Thrombolysis in the Treatment of Acute Ischaemic Stroke
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Stroke kills 4.4 million individuals annually and is the most significant cause of somatic disability. Ultra-acute thrombolysis is the only proven specific medical therapy for stroke, but the pharmacoeconomic consequences of wide application of thrombolytic therapy have not been broadly reported. This review analyses available data on costs incurred by stroke morbidity and estimates how these might be influenced by thrombolytic therapy. These analyses are supported by: (i) estimated lifetime costs of stroke therapy (approximately $US60 000 per patient); (ii) a speculative example of thrombolytic therapy simulated in the setting of a comprehensive urban stroke centre; and (iii) recent data on the efficacy of thrombolysis in reducing disability. It is estimated that only 5% of acute stroke patients are eligible for thrombolysis, which prevents 1 case of long term disability among every 7 patients treated.
It can be argued that the reduction in costs during the first year of medical therapy (e.g. rehabilitation, co-morbidity, nursing) due to successful thrombolysis is cancelled out by increased costs due to the associated investments (increased acute hospitalisations and neuroimaging, drug costs and potential complications). However, successful thrombolysis cuts all lifetime indirect costs (e.g. disability pensions, reduced income and productivity) and direct nonmedical costs (e.g. disability aids, domestic help), and significantly reduces lifetime direct medical costs (e.g. rehabilitation, stroke co-morbidity, nursing). In such a case, these savings are estimated to account for 84% of the total lifetime costs (approximately $US52 200).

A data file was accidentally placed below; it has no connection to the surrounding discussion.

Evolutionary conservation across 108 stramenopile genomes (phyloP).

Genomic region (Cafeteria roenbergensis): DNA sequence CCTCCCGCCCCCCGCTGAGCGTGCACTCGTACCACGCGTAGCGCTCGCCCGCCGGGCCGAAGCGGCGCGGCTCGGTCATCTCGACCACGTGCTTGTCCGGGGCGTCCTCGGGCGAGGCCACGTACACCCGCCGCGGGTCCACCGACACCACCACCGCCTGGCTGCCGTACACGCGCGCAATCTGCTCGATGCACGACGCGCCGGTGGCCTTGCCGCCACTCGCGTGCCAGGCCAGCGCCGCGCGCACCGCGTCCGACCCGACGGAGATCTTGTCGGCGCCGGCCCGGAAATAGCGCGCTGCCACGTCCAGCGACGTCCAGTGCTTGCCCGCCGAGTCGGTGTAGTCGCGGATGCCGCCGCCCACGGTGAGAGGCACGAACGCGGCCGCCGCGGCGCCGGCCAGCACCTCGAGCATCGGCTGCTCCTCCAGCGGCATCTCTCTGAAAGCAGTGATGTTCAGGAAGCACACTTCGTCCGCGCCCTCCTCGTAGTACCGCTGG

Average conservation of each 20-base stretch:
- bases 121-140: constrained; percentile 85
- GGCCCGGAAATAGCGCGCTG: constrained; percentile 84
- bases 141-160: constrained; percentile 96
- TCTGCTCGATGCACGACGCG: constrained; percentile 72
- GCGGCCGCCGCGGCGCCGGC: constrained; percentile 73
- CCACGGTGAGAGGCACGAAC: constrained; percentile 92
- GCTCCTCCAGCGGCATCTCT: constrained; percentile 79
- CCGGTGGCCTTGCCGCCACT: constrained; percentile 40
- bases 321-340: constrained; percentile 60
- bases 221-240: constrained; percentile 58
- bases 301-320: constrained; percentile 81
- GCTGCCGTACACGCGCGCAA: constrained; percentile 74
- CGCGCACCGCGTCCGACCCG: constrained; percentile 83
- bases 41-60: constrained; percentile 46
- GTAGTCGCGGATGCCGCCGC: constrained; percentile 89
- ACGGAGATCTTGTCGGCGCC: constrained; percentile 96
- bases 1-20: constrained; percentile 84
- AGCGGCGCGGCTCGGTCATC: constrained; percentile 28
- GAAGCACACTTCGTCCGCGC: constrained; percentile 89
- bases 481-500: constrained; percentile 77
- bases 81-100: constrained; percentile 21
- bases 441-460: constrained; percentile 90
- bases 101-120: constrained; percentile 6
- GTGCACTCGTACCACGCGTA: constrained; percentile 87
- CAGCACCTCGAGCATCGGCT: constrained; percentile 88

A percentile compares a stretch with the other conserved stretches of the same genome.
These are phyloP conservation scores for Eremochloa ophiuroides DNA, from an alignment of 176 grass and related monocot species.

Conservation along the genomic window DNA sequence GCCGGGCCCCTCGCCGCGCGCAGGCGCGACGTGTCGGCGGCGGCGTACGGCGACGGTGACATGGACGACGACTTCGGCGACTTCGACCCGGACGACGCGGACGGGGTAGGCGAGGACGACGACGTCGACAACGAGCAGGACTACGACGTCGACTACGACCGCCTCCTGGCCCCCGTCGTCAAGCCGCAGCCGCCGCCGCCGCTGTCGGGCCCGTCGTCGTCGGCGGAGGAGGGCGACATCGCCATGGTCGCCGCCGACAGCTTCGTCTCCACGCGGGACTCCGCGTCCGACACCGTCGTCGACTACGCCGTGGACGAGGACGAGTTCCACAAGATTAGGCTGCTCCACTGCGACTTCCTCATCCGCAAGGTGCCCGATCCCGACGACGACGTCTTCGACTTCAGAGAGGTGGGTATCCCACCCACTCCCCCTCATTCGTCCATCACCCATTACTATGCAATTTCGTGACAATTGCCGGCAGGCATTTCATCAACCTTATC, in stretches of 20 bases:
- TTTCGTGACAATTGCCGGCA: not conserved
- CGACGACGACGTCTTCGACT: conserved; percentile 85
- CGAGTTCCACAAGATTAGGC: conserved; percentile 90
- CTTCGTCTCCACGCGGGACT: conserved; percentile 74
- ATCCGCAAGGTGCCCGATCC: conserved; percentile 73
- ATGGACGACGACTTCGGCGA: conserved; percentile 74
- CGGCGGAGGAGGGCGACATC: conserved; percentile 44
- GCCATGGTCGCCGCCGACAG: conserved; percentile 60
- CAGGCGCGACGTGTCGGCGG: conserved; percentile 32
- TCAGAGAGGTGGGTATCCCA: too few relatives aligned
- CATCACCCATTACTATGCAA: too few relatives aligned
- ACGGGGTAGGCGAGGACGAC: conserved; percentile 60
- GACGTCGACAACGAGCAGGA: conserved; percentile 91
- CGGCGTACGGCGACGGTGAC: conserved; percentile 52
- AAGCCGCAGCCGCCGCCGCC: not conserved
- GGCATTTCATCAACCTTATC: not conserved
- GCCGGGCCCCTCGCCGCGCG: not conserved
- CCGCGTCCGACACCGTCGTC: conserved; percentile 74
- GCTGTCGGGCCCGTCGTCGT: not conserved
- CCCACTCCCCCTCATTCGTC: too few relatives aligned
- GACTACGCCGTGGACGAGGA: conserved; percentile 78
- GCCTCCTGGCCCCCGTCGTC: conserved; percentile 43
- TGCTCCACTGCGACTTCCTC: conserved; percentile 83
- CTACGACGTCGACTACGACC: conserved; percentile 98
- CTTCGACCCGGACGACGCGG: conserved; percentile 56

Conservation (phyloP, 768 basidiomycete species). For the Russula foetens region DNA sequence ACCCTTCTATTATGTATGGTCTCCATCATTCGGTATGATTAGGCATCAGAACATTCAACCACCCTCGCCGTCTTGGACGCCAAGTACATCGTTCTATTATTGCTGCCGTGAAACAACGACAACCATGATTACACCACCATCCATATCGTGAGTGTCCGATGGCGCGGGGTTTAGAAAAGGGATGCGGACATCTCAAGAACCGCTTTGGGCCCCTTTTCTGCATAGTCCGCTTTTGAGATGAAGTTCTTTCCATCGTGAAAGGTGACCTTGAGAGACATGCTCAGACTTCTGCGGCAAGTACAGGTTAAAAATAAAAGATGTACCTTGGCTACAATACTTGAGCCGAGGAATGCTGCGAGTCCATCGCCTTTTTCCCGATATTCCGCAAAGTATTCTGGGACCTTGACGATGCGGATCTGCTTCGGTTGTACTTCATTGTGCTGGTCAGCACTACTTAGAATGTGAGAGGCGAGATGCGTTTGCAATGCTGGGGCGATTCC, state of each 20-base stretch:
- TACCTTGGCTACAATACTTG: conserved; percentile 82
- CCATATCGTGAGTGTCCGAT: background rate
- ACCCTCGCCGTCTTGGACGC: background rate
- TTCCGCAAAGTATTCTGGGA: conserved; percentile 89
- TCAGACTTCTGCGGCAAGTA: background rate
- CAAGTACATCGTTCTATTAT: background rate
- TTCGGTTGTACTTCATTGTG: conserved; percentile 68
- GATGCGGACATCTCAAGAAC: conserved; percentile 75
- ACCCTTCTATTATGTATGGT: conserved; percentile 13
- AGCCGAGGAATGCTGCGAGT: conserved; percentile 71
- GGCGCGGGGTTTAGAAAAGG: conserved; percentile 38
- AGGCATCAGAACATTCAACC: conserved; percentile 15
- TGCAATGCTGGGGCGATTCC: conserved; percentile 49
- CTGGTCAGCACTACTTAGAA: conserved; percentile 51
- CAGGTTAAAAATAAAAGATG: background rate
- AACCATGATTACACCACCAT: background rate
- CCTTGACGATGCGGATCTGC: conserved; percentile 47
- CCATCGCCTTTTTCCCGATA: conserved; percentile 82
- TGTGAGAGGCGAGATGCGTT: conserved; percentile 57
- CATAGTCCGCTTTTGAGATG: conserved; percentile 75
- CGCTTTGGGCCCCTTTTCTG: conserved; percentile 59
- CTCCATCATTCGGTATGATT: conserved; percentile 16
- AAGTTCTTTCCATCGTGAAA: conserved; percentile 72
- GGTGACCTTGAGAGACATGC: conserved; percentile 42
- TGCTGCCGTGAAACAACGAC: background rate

In our catchment area of 1 million individuals, the projected total savings in a simulated model of thrombolytic therapy would amount to 15 to 26% of the expenses budgeted for in-hospital therapy of the 800 patients with ischaemic stroke who are treated annually at our centre. Alternatively, the savings due to one successful thrombolysis cancel out the costs for the acute phase management of the number of patients needed to generate this nondisabled stroke survivor. Although these estimates are based on the use of thrombolysis in a well organised stroke care centre in an urban setting, where no substantial investments are necessary before full implementation of thrombolytic therapy can occur, it would seem advantageous to apply thrombolysis as widely as possible to reduce the economic burden of stroke. Since thrombolysis for ischaemic stroke is only well tolerated when administered by experienced clinicians in well established stroke centres, we encourage efforts to disseminate focused training programmes as well as investments in better organised stroke care worldwide3
KeywordsAcute Stroke Thrombolytic Therapy Alteplase Case Fatality Rate Stroke Centre
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